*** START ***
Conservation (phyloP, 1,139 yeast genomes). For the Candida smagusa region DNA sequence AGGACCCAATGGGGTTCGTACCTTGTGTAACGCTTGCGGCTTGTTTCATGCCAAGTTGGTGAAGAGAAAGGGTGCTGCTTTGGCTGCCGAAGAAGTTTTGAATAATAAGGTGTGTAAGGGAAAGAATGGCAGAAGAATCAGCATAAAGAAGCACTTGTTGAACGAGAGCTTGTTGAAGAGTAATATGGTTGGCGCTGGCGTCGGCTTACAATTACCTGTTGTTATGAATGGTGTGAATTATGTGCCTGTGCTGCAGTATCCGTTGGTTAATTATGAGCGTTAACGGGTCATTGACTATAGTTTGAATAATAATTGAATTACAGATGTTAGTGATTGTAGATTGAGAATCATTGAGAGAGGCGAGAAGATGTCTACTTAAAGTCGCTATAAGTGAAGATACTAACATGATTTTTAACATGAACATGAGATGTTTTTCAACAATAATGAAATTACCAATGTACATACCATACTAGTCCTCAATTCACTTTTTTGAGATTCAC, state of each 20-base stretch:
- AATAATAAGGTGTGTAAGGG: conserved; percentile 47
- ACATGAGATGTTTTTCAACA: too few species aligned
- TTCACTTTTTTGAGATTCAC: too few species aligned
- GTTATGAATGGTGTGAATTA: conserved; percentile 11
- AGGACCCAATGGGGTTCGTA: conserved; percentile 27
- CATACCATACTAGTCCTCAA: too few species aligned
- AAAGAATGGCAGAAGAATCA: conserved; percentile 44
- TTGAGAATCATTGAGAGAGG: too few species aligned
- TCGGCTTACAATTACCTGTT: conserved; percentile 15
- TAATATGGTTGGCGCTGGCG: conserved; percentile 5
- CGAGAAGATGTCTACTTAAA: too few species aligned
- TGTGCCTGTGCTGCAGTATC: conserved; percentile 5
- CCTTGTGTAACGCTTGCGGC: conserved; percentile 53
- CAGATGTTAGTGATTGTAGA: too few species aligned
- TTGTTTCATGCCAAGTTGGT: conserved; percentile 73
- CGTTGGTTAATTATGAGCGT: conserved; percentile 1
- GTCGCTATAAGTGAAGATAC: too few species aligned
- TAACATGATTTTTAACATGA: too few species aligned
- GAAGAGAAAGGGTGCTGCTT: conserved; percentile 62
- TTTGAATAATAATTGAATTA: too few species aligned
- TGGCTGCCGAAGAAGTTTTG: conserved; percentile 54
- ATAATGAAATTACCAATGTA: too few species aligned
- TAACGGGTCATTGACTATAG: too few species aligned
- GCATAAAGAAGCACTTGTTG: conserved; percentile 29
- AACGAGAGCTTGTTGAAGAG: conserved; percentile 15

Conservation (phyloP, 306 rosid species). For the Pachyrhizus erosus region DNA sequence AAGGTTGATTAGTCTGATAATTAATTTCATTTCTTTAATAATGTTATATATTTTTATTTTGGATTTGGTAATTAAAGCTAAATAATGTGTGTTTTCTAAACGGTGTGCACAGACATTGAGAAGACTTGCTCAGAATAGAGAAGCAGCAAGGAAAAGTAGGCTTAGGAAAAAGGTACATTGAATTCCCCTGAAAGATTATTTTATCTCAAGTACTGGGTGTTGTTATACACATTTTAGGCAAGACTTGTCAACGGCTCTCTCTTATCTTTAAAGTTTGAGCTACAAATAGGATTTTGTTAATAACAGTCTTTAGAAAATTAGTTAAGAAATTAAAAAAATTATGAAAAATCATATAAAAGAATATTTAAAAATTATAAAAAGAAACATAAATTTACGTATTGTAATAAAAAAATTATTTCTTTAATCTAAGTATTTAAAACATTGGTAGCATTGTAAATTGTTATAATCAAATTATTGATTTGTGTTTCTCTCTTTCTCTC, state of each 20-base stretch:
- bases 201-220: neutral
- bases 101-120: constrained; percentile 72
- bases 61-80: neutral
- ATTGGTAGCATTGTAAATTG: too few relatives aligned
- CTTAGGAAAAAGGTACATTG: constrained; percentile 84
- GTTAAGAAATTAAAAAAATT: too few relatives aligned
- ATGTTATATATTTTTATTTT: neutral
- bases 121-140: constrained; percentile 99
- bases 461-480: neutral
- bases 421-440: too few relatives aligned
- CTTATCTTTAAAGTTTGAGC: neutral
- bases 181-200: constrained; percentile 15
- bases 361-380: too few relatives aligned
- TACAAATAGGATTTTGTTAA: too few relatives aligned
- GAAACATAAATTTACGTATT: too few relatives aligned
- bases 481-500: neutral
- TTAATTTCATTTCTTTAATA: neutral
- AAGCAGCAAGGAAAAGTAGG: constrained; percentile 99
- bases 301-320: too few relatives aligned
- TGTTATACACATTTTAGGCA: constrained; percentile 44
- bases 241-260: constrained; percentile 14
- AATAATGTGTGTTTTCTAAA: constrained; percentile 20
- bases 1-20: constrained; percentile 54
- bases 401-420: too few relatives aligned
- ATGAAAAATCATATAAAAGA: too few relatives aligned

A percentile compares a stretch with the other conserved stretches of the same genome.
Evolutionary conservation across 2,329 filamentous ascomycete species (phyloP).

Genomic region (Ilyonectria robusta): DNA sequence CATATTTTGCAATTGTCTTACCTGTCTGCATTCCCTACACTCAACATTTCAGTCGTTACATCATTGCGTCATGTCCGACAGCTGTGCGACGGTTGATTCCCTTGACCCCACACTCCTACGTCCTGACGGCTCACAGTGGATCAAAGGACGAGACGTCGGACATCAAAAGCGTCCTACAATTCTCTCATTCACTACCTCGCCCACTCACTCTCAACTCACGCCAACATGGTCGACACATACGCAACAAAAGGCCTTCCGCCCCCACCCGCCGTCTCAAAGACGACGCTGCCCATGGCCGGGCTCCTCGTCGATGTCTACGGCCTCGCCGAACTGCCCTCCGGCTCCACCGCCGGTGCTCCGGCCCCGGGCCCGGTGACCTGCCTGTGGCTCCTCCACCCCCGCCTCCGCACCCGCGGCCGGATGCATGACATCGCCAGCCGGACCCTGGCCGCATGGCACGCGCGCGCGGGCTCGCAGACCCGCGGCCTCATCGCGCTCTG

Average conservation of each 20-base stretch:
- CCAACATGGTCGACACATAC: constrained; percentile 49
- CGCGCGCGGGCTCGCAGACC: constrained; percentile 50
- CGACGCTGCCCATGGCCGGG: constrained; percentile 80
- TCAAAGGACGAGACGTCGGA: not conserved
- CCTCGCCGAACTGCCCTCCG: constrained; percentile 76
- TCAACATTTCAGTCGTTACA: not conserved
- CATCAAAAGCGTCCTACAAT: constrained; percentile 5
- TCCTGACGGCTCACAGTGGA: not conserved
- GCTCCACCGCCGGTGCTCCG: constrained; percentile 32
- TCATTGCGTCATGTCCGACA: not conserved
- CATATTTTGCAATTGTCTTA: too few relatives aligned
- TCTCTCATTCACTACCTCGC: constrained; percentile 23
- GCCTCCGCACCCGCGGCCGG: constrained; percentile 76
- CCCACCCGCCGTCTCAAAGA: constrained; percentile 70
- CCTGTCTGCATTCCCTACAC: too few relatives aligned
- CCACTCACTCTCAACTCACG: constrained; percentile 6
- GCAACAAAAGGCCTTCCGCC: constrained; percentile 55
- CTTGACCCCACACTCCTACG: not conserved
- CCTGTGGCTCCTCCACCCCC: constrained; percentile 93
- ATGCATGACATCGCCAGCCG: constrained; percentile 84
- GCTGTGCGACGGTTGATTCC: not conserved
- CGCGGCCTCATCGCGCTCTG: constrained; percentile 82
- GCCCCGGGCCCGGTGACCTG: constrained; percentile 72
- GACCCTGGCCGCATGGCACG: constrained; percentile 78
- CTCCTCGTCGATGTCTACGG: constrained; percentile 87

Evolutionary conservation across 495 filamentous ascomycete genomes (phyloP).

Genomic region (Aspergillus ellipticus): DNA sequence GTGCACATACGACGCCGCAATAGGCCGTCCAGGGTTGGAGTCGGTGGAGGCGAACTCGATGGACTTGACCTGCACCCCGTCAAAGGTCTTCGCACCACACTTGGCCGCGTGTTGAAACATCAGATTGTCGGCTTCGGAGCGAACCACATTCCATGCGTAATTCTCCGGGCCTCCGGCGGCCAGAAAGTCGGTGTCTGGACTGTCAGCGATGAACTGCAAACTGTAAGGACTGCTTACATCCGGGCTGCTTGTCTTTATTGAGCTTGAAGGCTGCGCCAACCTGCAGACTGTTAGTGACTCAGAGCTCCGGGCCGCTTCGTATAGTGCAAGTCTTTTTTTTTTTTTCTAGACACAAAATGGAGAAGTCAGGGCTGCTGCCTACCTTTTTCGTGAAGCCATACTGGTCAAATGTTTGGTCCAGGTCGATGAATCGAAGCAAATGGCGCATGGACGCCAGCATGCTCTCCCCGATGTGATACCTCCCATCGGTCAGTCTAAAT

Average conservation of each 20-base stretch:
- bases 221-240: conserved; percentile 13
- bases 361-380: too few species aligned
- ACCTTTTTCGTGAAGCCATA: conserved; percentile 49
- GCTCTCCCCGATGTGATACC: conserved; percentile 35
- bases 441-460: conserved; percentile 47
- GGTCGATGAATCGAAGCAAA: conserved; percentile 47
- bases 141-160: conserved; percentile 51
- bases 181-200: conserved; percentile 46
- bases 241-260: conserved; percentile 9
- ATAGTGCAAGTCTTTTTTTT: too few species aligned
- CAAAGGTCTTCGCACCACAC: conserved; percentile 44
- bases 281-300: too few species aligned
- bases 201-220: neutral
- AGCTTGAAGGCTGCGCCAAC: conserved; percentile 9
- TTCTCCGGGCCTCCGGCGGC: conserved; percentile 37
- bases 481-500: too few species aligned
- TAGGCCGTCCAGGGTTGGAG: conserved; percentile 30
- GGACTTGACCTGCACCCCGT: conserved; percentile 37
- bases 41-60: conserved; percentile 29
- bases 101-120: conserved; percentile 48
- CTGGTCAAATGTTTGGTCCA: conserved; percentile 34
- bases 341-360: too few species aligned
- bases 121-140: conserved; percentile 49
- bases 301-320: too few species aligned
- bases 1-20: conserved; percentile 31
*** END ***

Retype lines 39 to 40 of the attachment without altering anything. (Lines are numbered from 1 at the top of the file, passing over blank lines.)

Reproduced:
- bases 181-200: constrained; percentile 15
- bases 361-380: too few relatives aligned